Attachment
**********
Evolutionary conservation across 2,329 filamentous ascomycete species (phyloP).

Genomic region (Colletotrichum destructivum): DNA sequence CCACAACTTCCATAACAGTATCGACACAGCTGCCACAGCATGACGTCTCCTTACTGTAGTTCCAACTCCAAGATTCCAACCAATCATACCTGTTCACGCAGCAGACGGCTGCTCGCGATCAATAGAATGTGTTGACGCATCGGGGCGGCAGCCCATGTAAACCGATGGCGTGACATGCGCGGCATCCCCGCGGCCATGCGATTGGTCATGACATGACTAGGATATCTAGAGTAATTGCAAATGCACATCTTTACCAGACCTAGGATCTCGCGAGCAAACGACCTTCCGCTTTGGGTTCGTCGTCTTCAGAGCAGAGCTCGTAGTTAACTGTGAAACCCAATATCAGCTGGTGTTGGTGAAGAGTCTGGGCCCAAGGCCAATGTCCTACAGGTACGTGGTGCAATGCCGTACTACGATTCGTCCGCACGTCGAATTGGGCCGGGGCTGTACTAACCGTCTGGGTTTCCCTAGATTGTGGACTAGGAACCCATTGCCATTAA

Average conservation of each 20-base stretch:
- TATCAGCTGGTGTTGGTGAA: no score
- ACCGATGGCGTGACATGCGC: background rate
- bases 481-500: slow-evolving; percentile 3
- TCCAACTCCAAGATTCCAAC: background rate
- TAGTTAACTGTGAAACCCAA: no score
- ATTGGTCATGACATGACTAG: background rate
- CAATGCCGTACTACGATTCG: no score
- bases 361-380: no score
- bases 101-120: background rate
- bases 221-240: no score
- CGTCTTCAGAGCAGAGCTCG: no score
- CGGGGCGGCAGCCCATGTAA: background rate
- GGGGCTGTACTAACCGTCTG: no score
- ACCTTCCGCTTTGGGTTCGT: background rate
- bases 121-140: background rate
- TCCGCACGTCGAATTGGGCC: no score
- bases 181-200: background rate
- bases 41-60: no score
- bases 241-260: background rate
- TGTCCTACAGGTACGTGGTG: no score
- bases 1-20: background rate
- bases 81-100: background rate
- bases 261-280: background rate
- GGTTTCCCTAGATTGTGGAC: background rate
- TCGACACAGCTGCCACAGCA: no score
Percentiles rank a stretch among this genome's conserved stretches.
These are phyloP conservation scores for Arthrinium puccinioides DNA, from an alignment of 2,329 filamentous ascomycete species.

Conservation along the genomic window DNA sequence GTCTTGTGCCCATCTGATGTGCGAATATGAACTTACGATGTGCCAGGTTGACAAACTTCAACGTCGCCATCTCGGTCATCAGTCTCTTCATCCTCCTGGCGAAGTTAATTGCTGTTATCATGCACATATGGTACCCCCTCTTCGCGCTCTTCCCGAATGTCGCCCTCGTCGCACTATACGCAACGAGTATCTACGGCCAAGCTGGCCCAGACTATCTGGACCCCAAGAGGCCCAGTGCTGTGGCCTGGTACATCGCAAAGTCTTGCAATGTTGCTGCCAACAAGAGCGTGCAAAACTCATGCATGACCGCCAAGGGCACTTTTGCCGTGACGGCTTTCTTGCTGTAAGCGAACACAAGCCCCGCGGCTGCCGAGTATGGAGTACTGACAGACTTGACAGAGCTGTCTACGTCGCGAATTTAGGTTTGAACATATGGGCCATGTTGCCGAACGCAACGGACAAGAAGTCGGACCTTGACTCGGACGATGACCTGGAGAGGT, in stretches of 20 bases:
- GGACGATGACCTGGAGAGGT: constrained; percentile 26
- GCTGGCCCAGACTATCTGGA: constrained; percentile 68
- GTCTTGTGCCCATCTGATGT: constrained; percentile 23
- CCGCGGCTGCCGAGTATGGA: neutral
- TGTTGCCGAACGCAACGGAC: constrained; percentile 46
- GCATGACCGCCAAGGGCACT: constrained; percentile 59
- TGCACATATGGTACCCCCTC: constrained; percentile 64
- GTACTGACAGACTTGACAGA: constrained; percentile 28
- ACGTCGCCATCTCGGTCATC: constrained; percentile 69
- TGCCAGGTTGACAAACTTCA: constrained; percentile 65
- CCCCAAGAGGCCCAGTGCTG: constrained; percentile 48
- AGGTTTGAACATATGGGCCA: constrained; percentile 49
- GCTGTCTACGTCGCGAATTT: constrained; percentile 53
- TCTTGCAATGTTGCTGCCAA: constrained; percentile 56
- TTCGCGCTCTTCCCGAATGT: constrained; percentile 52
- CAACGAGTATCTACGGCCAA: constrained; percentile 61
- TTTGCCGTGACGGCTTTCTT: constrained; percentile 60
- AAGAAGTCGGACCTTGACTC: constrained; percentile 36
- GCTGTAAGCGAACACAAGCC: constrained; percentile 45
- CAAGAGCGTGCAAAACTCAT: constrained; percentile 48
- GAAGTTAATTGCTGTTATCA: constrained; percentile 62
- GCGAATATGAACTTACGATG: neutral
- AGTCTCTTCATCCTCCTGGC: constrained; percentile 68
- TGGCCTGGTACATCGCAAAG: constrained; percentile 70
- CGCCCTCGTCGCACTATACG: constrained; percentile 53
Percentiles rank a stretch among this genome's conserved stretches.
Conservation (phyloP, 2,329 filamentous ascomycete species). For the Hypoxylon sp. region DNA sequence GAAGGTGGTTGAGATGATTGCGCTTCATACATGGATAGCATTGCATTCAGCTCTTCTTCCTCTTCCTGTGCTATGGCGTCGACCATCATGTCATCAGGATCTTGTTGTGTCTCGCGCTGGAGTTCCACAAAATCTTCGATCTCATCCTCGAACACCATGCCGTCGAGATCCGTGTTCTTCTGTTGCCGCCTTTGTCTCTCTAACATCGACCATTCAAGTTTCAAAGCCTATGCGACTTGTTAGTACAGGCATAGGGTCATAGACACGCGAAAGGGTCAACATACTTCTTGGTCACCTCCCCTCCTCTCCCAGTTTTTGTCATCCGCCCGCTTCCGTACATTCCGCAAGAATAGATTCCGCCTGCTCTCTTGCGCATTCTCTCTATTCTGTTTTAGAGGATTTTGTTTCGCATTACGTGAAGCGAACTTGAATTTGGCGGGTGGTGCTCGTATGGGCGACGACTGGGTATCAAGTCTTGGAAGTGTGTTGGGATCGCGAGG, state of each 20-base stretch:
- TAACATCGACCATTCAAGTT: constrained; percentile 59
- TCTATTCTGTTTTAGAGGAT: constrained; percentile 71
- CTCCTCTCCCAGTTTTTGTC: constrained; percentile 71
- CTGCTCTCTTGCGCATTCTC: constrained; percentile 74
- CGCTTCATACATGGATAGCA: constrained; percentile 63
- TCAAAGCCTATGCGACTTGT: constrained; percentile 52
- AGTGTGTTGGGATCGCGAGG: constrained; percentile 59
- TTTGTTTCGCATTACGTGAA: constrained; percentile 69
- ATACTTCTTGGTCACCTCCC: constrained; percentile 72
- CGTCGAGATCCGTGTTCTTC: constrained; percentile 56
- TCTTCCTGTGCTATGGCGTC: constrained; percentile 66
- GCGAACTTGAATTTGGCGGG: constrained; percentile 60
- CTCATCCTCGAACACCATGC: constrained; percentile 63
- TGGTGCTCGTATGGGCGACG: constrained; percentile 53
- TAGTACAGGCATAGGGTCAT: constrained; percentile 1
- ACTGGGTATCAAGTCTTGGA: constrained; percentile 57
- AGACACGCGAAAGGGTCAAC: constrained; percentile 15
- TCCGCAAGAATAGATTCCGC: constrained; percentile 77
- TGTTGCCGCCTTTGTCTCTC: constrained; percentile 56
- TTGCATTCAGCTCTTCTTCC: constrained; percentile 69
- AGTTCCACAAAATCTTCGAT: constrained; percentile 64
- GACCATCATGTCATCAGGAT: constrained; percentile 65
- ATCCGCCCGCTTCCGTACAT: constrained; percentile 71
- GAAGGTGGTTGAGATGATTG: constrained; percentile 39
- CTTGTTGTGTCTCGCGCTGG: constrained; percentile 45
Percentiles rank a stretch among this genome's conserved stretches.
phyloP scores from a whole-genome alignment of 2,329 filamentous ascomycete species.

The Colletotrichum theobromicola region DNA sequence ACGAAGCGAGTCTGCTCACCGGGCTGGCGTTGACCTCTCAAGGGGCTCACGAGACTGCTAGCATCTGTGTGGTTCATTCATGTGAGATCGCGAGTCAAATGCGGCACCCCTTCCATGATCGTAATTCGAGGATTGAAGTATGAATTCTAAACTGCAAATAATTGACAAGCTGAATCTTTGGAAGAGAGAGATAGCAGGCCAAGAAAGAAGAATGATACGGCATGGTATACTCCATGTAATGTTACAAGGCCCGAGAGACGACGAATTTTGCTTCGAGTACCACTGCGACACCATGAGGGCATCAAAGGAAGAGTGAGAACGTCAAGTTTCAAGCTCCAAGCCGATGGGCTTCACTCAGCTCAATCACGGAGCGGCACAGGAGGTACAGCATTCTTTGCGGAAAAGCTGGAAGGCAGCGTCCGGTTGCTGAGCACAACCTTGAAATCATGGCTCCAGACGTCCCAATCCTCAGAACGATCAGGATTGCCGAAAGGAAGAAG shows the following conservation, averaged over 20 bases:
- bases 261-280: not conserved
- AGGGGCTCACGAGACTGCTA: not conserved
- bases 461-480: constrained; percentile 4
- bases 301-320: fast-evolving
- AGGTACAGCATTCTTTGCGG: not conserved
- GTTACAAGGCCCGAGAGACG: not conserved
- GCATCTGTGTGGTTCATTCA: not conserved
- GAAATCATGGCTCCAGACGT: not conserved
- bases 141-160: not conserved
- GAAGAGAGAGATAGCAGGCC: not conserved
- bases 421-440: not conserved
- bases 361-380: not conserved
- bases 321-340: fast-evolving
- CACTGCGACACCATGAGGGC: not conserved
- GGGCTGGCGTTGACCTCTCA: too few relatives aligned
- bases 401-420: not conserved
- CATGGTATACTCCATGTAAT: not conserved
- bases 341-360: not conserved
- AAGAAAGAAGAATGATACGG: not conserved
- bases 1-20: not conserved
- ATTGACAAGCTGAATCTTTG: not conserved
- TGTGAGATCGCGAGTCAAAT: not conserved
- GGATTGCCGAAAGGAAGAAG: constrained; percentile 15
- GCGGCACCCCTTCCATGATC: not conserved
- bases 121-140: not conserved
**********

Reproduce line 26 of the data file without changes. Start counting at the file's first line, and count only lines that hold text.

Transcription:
- bases 261-280: background rate